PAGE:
Manson also sang Urafirth’s praises, referencing its mini croft, polytunnels, green fields, cycle track, beach access, wooded area and the joint projects it carries out with Hillswick Wildlife Sanctuary.

“None of this is going to be available at the receiving school,” she said, “so the delivery of Curriculum for Excellence in Urafirth goes way beyond anything taught elsewhere.”

The committee voted 7-4 against chairwoman Vaila Wishart's move to shut North Roe Primary School.

Former teacher Peter Campbell was pleased the debate had been a calm one thanks to the tone set by education official Audrey Edwards.

He said the SIC had “battered our rural communities” with closure plans for the past decade. “Fortunately they have not bowed down to the pressure that’s been applied,” Campbell said, “and it’s time the council as a whole recognises the fragility of communities and offers support to them.”

Fox also praised Edwards for how well she acquitted herself during a “gruelling” morning of questions. He had “a degree of sympathy” for Hayfield staff, whose duty is to focus on educational matters.

But, while he accepted there was a “degree of difficulty” educationally with a pupil roll of just five, Fox said councillors had a duty to take the socioeconomic effects of closure into account.

If the proposed £69,000 savings from shutting North Roe were reinvested in regenerating the community it would go “nowhere at all”, he said.

Edwards stressed that a school’s main function was to deliver education, and pointed out that Northmavine’s population fell by 12 per cent – from 841 to 741 – between 2004 and 2013 despite the three schools staying open.

Robinson said the decision was not about closing “bad” schools, but maintaining a high standard of education in “challenging times”.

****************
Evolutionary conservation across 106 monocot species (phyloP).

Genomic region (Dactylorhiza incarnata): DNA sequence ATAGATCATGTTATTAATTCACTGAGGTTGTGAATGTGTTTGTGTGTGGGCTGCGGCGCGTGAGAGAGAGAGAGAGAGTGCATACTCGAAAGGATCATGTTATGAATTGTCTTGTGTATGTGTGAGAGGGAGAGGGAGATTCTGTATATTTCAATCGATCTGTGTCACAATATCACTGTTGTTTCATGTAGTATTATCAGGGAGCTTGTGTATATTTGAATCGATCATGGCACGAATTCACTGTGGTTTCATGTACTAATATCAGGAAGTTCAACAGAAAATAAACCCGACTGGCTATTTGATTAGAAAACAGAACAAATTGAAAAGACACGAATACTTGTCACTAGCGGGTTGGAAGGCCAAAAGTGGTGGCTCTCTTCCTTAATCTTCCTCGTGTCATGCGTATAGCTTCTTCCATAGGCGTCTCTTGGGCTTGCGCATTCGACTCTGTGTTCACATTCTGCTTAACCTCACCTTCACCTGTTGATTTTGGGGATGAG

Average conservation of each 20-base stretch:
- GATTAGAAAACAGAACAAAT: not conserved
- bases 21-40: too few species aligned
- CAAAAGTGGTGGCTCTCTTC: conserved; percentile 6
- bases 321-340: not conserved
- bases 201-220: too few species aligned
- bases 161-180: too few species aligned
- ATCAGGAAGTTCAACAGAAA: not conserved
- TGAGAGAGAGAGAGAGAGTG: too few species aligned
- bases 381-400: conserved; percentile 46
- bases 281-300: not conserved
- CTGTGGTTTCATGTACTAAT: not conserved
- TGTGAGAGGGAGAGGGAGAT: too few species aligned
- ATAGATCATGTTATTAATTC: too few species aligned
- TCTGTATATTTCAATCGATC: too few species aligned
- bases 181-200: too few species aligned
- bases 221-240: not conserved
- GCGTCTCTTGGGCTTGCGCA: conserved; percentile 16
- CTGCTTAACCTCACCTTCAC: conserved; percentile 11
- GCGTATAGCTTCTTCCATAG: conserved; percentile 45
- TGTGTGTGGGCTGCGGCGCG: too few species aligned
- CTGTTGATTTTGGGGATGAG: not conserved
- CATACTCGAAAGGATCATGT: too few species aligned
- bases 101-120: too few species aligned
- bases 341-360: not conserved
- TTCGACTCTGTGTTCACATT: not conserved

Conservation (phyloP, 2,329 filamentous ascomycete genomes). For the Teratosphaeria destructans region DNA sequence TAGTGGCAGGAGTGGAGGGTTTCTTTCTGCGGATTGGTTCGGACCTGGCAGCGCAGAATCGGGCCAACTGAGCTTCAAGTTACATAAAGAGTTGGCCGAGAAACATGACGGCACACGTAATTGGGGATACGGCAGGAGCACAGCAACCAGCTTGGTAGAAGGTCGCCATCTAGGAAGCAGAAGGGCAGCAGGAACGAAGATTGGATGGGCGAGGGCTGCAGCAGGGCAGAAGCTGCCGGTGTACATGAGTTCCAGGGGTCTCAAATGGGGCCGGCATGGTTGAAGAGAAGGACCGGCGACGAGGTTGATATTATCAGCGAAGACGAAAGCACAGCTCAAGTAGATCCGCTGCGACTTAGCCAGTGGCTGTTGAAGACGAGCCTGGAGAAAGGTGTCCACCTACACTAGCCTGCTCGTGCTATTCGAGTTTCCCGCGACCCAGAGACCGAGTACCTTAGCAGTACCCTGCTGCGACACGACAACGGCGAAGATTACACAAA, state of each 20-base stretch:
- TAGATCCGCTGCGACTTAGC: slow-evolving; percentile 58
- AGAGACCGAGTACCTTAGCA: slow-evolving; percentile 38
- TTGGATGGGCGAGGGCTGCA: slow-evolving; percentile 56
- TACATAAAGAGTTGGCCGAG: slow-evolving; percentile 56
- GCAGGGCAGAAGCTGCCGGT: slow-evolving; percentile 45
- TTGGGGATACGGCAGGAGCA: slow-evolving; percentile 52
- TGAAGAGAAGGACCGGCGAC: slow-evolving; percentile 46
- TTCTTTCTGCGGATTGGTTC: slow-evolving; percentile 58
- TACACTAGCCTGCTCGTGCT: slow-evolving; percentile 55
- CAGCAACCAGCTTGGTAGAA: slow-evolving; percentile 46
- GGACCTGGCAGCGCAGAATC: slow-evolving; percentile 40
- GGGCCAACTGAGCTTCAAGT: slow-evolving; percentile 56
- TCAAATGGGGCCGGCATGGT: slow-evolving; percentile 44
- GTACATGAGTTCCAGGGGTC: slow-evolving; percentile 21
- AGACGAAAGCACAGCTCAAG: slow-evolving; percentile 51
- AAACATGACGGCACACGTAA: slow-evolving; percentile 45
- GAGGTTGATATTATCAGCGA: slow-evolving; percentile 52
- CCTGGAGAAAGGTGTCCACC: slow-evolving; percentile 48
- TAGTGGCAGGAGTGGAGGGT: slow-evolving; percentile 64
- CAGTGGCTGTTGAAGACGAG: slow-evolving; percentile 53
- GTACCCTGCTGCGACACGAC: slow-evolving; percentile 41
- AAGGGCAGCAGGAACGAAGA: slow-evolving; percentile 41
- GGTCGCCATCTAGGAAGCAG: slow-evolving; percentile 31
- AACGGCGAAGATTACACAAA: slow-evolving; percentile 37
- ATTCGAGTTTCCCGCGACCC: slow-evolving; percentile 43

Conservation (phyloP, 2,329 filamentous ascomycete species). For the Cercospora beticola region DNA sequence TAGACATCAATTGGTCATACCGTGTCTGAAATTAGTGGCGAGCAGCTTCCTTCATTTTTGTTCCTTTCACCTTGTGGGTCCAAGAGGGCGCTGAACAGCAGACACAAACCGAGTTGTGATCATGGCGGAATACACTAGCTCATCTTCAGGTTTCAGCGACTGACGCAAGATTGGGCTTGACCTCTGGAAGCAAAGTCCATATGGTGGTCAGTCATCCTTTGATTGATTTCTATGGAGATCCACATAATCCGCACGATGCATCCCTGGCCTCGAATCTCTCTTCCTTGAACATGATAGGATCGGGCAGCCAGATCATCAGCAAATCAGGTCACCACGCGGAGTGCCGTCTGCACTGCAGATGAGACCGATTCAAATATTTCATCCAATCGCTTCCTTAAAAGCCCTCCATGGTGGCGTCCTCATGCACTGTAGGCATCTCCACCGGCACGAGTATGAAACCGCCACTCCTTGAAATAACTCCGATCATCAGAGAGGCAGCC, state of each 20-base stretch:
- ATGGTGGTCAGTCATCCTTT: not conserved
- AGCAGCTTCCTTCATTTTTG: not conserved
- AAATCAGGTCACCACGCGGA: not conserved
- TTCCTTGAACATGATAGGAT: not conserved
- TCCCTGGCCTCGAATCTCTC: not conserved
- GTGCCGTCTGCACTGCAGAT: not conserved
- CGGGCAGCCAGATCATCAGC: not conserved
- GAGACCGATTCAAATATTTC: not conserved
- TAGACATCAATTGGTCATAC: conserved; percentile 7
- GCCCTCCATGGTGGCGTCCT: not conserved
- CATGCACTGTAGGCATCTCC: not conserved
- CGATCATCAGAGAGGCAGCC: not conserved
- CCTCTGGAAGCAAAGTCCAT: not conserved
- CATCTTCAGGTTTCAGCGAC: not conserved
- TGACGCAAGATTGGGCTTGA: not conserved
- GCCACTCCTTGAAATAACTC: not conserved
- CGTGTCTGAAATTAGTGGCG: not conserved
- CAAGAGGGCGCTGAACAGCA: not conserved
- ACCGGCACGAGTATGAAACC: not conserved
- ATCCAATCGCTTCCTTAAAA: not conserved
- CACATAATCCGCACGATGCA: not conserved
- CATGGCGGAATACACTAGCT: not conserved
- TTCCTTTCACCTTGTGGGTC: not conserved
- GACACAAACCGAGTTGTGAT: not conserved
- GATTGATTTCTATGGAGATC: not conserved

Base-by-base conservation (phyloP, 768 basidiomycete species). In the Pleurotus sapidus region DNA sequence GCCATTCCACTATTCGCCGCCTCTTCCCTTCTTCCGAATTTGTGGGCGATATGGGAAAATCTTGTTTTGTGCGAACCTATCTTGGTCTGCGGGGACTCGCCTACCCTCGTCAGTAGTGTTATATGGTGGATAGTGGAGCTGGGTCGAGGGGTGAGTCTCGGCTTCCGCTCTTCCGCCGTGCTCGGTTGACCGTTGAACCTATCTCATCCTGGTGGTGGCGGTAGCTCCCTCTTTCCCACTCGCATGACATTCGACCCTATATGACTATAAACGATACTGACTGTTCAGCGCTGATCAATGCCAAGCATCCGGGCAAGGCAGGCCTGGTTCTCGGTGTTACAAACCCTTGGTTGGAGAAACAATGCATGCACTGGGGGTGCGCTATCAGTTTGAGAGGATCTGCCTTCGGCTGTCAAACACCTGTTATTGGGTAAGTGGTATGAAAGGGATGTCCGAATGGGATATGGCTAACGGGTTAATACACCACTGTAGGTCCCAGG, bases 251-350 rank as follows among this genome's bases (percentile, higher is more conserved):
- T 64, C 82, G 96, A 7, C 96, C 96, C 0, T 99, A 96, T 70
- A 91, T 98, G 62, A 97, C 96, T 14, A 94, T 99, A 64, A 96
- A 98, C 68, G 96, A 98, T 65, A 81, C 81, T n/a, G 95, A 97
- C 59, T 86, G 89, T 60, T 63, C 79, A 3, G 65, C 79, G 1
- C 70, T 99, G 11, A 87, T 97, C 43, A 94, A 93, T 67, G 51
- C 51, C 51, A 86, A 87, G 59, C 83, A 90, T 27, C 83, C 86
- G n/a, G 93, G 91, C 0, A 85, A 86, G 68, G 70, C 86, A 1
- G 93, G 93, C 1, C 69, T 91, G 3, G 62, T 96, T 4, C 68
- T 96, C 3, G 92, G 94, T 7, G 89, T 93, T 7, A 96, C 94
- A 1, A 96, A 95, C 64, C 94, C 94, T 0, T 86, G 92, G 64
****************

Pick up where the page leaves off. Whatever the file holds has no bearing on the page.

He said that in 2012/13 the SIC spent £48.5 million on education, but it only received £29.5 million from the Scottish Government for that purpose, and more government cuts are on the way.

According to Hayfield’s figures, shutting the two primaries along with Urafirth’s nursery would yield annual savings of around £156,000. Along with overhauling secondary education, the primary closures form part of efforts to save more than £4 million a year by 2020.

“I’d argue that it’s jobs that are more crucial than ever,” Robinson said. “Commuting isn’t cheap, and if we keep spending on education as we are I’m not sure we’ll ever be able to re-enter the frame for economic development as we have in the past.”

However Shetland North member Alastair Cooper argued that saving North Roe in 2011 had been a “hollow victory” as the council had done nothing to help revive the area since, while the “sword of Damocles came back down on the community within months”.

Fresh legislation now means that schools staving off the threat of closure will now enjoy a five-year moratorium before councils can attempt to shut them again.